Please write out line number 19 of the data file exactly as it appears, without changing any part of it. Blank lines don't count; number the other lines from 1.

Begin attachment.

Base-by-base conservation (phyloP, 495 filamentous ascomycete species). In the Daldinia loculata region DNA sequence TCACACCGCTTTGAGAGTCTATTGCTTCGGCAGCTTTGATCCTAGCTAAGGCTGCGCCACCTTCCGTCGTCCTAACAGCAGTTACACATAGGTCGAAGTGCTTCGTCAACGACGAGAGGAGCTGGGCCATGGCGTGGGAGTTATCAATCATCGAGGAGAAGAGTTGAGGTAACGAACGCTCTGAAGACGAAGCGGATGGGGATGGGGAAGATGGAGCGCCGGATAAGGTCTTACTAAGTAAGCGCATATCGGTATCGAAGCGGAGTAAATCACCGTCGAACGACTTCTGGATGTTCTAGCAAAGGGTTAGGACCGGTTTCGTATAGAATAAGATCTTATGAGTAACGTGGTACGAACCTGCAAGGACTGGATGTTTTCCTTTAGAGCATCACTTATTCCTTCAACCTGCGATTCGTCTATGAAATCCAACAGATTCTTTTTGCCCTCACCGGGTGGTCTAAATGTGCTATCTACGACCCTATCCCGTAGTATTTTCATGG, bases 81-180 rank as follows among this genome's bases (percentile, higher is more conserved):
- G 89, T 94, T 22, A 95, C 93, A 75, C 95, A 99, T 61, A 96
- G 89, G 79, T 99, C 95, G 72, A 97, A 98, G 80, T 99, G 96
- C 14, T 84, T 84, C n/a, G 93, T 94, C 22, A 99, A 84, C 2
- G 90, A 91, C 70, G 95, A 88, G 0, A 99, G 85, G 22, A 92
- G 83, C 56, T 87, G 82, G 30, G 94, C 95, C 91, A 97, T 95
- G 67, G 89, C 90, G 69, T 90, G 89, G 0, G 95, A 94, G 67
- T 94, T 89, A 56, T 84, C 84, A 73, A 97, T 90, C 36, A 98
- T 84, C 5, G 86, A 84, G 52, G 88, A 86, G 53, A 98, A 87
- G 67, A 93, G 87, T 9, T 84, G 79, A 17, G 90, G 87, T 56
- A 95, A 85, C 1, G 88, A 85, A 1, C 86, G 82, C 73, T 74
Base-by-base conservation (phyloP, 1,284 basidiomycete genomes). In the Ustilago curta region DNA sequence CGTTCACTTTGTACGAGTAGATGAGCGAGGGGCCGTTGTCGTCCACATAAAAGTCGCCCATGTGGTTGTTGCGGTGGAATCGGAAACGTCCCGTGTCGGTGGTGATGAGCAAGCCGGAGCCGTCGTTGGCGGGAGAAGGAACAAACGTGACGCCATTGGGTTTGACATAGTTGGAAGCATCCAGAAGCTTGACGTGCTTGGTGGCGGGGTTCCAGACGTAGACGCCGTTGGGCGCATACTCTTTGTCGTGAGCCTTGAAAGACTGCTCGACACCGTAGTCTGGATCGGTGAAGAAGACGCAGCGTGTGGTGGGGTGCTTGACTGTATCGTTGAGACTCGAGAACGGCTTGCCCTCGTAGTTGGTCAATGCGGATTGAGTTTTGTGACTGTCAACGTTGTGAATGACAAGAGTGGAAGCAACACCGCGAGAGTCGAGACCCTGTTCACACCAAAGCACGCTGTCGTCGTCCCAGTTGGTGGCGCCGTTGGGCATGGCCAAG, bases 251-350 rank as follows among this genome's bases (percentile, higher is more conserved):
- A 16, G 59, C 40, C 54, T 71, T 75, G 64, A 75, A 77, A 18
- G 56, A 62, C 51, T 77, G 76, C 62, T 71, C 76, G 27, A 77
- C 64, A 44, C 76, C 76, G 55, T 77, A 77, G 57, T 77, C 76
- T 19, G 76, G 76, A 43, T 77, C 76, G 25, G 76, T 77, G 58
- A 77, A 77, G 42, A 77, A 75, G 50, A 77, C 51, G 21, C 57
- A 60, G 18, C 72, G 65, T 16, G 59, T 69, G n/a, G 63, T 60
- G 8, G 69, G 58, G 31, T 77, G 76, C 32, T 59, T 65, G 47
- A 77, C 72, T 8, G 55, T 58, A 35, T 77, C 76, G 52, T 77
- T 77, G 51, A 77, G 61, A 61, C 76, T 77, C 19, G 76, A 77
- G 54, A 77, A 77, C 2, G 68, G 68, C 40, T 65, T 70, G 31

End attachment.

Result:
- G 8, G 69, G 58, G 31, T 77, G 76, C 32, T 59, T 65, G 47